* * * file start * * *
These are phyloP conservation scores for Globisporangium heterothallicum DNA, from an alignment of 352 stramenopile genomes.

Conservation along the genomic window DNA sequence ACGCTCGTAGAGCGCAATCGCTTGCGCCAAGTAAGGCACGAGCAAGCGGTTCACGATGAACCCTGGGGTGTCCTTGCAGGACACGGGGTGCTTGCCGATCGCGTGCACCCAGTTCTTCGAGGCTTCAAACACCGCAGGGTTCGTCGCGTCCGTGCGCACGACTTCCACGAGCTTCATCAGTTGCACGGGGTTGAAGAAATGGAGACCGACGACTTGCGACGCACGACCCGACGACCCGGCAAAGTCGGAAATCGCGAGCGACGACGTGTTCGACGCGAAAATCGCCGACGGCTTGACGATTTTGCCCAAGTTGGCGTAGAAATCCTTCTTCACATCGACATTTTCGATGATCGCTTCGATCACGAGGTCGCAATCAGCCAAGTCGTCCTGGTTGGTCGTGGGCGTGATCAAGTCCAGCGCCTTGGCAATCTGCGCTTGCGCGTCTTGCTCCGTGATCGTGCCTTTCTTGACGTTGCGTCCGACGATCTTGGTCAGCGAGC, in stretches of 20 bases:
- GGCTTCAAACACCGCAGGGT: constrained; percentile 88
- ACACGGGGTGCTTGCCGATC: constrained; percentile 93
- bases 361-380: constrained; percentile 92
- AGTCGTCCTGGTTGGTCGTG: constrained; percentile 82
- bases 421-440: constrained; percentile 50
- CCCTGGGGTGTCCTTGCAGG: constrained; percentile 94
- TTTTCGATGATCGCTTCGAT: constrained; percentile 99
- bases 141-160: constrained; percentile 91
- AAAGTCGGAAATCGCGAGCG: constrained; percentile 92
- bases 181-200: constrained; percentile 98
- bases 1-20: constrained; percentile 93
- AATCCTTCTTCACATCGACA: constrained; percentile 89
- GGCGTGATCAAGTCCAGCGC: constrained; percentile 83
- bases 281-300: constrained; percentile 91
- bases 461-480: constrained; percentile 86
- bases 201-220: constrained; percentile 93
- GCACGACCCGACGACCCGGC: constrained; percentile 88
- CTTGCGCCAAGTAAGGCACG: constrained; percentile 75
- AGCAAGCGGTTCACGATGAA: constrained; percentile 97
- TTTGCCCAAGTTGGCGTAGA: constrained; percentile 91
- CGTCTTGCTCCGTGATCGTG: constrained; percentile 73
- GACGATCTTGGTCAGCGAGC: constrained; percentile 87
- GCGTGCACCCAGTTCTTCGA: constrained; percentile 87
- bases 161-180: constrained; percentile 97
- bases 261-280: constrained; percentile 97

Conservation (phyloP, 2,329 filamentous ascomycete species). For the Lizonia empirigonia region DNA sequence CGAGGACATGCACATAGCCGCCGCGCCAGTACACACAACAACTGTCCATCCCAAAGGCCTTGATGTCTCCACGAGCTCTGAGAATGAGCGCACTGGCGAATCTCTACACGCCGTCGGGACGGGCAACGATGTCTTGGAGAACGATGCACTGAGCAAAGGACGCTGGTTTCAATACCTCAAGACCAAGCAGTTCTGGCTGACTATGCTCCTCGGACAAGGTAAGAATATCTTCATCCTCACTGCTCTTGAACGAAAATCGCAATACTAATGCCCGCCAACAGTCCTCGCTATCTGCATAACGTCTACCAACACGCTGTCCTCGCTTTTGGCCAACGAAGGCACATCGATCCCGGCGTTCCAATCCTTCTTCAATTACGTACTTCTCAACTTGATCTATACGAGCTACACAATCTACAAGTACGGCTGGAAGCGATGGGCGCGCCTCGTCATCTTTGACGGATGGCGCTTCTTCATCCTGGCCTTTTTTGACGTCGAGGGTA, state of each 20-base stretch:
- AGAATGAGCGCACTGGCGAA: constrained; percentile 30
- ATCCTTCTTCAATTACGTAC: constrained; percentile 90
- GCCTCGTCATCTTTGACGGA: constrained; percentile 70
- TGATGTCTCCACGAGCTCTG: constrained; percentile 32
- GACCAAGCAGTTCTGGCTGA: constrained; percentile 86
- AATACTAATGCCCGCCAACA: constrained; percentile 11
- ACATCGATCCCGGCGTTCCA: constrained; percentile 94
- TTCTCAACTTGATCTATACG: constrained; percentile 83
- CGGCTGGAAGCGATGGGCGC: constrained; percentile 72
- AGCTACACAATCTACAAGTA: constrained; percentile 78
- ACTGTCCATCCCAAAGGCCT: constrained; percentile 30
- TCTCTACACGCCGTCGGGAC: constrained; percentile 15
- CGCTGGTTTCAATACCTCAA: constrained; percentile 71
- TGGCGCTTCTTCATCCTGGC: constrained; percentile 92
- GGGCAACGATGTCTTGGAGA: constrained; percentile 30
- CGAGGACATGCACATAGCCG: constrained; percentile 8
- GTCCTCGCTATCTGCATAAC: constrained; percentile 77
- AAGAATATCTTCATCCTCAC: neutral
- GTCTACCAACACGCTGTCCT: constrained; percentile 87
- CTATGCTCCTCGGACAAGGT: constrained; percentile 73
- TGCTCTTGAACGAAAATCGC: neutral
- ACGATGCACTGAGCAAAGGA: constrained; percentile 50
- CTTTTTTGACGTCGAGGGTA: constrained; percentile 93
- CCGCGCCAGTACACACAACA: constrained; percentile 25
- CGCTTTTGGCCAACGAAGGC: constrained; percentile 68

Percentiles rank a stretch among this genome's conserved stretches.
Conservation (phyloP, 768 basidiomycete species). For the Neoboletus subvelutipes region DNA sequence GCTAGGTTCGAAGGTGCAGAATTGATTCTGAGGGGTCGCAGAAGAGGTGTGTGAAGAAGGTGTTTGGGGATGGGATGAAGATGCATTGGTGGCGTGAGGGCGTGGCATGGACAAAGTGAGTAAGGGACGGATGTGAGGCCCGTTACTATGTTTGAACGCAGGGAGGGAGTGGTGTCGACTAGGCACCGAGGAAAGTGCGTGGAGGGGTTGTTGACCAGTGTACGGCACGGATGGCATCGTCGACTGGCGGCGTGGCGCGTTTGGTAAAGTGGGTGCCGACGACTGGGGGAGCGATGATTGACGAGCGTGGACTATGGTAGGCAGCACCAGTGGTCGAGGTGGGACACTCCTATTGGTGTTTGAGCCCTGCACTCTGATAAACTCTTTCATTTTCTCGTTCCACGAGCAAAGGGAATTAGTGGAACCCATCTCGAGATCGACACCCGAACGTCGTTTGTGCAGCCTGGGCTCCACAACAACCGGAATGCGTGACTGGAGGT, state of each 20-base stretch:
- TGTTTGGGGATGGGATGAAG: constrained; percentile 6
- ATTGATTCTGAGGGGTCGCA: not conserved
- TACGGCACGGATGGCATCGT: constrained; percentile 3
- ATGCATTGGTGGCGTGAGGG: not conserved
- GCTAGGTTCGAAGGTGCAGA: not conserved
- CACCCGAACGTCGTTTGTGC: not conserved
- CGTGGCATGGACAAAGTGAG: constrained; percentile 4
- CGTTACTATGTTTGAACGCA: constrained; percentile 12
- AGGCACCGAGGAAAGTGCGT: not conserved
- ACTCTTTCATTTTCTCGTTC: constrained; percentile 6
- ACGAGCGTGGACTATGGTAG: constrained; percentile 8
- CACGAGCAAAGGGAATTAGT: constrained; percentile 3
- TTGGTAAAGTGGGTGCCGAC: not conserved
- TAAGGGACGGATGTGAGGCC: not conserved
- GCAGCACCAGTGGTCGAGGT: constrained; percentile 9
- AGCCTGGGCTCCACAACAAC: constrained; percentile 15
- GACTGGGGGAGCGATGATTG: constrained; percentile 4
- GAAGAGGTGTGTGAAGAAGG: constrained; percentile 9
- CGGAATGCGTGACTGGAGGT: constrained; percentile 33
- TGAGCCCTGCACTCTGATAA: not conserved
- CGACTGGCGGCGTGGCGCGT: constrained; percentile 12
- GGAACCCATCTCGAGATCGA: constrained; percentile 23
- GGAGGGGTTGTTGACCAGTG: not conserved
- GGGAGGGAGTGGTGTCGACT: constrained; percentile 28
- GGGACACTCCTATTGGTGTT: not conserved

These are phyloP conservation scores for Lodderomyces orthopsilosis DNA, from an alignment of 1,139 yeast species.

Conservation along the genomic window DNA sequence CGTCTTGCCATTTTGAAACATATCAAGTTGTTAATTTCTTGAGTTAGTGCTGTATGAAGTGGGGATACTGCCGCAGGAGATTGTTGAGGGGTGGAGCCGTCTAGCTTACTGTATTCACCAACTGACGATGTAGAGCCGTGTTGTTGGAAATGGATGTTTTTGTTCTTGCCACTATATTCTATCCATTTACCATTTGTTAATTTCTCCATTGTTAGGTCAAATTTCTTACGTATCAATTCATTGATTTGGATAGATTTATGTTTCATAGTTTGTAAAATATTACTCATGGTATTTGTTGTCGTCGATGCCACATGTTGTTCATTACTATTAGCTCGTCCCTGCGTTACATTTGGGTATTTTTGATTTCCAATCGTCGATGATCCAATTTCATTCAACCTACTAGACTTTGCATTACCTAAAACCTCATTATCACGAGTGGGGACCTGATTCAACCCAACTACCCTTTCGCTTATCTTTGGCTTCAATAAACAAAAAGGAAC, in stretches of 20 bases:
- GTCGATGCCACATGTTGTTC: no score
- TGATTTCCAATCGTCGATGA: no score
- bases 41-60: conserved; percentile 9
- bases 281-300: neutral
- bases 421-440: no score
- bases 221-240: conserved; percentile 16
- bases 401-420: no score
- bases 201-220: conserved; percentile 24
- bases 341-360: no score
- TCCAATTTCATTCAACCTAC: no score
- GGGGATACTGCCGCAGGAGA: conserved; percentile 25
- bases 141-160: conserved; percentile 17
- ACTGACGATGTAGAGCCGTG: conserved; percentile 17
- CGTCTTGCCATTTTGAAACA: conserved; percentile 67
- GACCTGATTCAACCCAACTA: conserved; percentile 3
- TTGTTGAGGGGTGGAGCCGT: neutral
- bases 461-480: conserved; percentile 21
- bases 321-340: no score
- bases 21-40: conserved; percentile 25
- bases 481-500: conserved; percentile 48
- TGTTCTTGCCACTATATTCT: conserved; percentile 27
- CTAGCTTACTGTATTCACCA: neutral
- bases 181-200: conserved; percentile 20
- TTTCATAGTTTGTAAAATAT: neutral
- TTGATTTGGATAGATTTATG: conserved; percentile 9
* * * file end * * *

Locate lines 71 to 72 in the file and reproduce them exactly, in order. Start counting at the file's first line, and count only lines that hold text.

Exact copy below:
- AGCCTGGGCTCCACAACAAC: constrained; percentile 15
- GACTGGGGGAGCGATGATTG: constrained; percentile 4